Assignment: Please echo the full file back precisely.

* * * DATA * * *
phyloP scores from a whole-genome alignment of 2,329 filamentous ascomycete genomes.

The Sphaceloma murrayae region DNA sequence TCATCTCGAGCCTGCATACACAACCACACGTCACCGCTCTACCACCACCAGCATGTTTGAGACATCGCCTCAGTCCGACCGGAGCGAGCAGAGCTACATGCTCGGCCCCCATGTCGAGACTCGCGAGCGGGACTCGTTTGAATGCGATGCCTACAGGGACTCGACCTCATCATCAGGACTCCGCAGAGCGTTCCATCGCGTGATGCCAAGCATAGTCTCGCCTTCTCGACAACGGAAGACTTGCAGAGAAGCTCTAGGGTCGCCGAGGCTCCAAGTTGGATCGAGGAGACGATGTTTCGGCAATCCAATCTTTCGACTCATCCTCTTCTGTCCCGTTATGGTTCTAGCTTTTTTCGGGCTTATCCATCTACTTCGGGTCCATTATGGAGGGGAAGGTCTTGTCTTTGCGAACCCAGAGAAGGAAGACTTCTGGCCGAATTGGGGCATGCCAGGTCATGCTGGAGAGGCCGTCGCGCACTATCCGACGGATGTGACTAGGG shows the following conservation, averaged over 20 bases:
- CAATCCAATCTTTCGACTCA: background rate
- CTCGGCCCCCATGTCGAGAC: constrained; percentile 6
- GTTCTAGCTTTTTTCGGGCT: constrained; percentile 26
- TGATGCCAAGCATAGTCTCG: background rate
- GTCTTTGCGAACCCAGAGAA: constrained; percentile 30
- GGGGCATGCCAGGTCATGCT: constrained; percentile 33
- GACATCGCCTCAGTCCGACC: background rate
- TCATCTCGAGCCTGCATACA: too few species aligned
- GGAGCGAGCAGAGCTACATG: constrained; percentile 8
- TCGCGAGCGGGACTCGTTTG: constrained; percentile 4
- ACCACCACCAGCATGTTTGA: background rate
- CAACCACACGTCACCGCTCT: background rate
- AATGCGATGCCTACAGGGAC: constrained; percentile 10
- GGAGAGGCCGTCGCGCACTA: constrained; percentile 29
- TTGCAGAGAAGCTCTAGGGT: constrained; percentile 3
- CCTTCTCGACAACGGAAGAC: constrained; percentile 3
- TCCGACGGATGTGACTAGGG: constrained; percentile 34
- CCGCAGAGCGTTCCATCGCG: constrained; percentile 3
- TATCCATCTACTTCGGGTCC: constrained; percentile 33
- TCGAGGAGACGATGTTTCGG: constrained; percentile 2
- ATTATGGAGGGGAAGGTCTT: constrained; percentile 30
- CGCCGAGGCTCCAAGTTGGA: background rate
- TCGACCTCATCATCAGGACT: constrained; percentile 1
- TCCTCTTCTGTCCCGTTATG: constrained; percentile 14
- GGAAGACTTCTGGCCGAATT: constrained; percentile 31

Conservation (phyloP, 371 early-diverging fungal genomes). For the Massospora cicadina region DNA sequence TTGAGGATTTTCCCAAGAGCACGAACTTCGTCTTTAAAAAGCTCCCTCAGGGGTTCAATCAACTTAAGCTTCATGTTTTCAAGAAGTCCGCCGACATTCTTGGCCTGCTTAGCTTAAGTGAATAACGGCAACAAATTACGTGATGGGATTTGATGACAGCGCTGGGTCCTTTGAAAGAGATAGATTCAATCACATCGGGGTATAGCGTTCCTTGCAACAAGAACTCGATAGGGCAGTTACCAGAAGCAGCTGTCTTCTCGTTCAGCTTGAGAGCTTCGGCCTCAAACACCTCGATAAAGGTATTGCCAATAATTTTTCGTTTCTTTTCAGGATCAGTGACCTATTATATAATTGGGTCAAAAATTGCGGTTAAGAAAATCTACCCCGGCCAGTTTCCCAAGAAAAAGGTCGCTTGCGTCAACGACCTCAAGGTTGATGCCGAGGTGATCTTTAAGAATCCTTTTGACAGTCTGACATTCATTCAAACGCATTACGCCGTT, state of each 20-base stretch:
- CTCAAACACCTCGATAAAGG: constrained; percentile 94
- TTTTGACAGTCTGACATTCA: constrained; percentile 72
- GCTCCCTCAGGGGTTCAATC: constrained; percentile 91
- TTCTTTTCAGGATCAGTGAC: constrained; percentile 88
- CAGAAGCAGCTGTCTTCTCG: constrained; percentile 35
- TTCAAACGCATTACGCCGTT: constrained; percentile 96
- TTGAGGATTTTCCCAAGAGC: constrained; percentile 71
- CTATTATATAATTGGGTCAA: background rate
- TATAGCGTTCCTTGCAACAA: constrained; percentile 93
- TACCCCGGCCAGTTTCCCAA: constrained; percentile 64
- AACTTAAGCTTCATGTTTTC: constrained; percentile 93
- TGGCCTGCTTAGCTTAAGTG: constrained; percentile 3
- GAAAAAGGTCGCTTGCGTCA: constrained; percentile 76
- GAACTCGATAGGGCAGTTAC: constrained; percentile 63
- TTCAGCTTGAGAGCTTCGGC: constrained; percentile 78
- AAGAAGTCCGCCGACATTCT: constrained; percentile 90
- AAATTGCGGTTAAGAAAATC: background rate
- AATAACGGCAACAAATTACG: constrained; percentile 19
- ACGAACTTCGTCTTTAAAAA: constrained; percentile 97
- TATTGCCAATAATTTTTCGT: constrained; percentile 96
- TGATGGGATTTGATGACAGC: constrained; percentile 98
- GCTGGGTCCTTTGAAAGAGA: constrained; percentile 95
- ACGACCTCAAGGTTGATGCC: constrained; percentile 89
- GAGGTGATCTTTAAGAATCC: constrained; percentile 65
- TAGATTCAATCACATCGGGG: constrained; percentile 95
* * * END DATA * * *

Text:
phyloP scores from a whole-genome alignment of 2,329 filamentous ascomycete genomes.

The Sphaceloma murrayae region DNA sequence TCATCTCGAGCCTGCATACACAACCACACGTCACCGCTCTACCACCACCAGCATGTTTGAGACATCGCCTCAGTCCGACCGGAGCGAGCAGAGCTACATGCTCGGCCCCCATGTCGAGACTCGCGAGCGGGACTCGTTTGAATGCGATGCCTACAGGGACTCGACCTCATCATCAGGACTCCGCAGAGCGTTCCATCGCGTGATGCCAAGCATAGTCTCGCCTTCTCGACAACGGAAGACTTGCAGAGAAGCTCTAGGGTCGCCGAGGCTCCAAGTTGGATCGAGGAGACGATGTTTCGGCAATCCAATCTTTCGACTCATCCTCTTCTGTCCCGTTATGGTTCTAGCTTTTTTCGGGCTTATCCATCTACTTCGGGTCCATTATGGAGGGGAAGGTCTTGTCTTTGCGAACCCAGAGAAGGAAGACTTCTGGCCGAATTGGGGCATGCCAGGTCATGCTGGAGAGGCCGTCGCGCACTATCCGACGGATGTGACTAGGG shows the following conservation, averaged over 20 bases:
- CAATCCAATCTTTCGACTCA: background rate
- CTCGGCCCCCATGTCGAGAC: constrained; percentile 6
- GTTCTAGCTTTTTTCGGGCT: constrained; percentile 26
- TGATGCCAAGCATAGTCTCG: background rate
- GTCTTTGCGAACCCAGAGAA: constrained; percentile 30
- GGGGCATGCCAGGTCATGCT: constrained; percentile 33
- GACATCGCCTCAGTCCGACC: background rate
- TCATCTCGAGCCTGCATACA: too few species aligned
- GGAGCGAGCAGAGCTACATG: constrained; percentile 8
- TCGCGAGCGGGACTCGTTTG: constrained; percentile 4
- ACCACCACCAGCATGTTTGA: background rate
- CAACCACACGTCACCGCTCT: background rate
- AATGCGATGCCTACAGGGAC: constrained; percentile 10
- GGAGAGGCCGTCGCGCACTA: constrained; percentile 29
- TTGCAGAGAAGCTCTAGGGT: constrained; percentile 3
- CCTTCTCGACAACGGAAGAC: constrained; percentile 3
- TCCGACGGATGTGACTAGGG: constrained; percentile 34
- CCGCAGAGCGTTCCATCGCG: constrained; percentile 3
- TATCCATCTACTTCGGGTCC: constrained; percentile 33
- TCGAGGAGACGATGTTTCGG: constrained; percentile 2
- ATTATGGAGGGGAAGGTCTT: constrained; percentile 30
- CGCCGAGGCTCCAAGTTGGA: background rate
- TCGACCTCATCATCAGGACT: constrained; percentile 1
- TCCTCTTCTGTCCCGTTATG: constrained; percentile 14
- GGAAGACTTCTGGCCGAATT: constrained; percentile 31

Conservation (phyloP, 371 early-diverging fungal genomes). For the Massospora cicadina region DNA sequence TTGAGGATTTTCCCAAGAGCACGAACTTCGTCTTTAAAAAGCTCCCTCAGGGGTTCAATCAACTTAAGCTTCATGTTTTCAAGAAGTCCGCCGACATTCTTGGCCTGCTTAGCTTAAGTGAATAACGGCAACAAATTACGTGATGGGATTTGATGACAGCGCTGGGTCCTTTGAAAGAGATAGATTCAATCACATCGGGGTATAGCGTTCCTTGCAACAAGAACTCGATAGGGCAGTTACCAGAAGCAGCTGTCTTCTCGTTCAGCTTGAGAGCTTCGGCCTCAAACACCTCGATAAAGGTATTGCCAATAATTTTTCGTTTCTTTTCAGGATCAGTGACCTATTATATAATTGGGTCAAAAATTGCGGTTAAGAAAATCTACCCCGGCCAGTTTCCCAAGAAAAAGGTCGCTTGCGTCAACGACCTCAAGGTTGATGCCGAGGTGATCTTTAAGAATCCTTTTGACAGTCTGACATTCATTCAAACGCATTACGCCGTT, state of each 20-base stretch:
- CTCAAACACCTCGATAAAGG: constrained; percentile 94
- TTTTGACAGTCTGACATTCA: constrained; percentile 72
- GCTCCCTCAGGGGTTCAATC: constrained; percentile 91
- TTCTTTTCAGGATCAGTGAC: constrained; percentile 88
- CAGAAGCAGCTGTCTTCTCG: constrained; percentile 35
- TTCAAACGCATTACGCCGTT: constrained; percentile 96
- TTGAGGATTTTCCCAAGAGC: constrained; percentile 71
- CTATTATATAATTGGGTCAA: background rate
- TATAGCGTTCCTTGCAACAA: constrained; percentile 93
- TACCCCGGCCAGTTTCCCAA: constrained; percentile 64
- AACTTAAGCTTCATGTTTTC: constrained; percentile 93
- TGGCCTGCTTAGCTTAAGTG: constrained; percentile 3
- GAAAAAGGTCGCTTGCGTCA: constrained; percentile 76
- GAACTCGATAGGGCAGTTAC: constrained; percentile 63
- TTCAGCTTGAGAGCTTCGGC: constrained; percentile 78
- AAGAAGTCCGCCGACATTCT: constrained; percentile 90
- AAATTGCGGTTAAGAAAATC: background rate
- AATAACGGCAACAAATTACG: constrained; percentile 19
- ACGAACTTCGTCTTTAAAAA: constrained; percentile 97
- TATTGCCAATAATTTTTCGT: constrained; percentile 96
- TGATGGGATTTGATGACAGC: constrained; percentile 98
- GCTGGGTCCTTTGAAAGAGA: constrained; percentile 95
- ACGACCTCAAGGTTGATGCC: constrained; percentile 89
- GAGGTGATCTTTAAGAATCC: constrained; percentile 65
- TAGATTCAATCACATCGGGG: constrained; percentile 95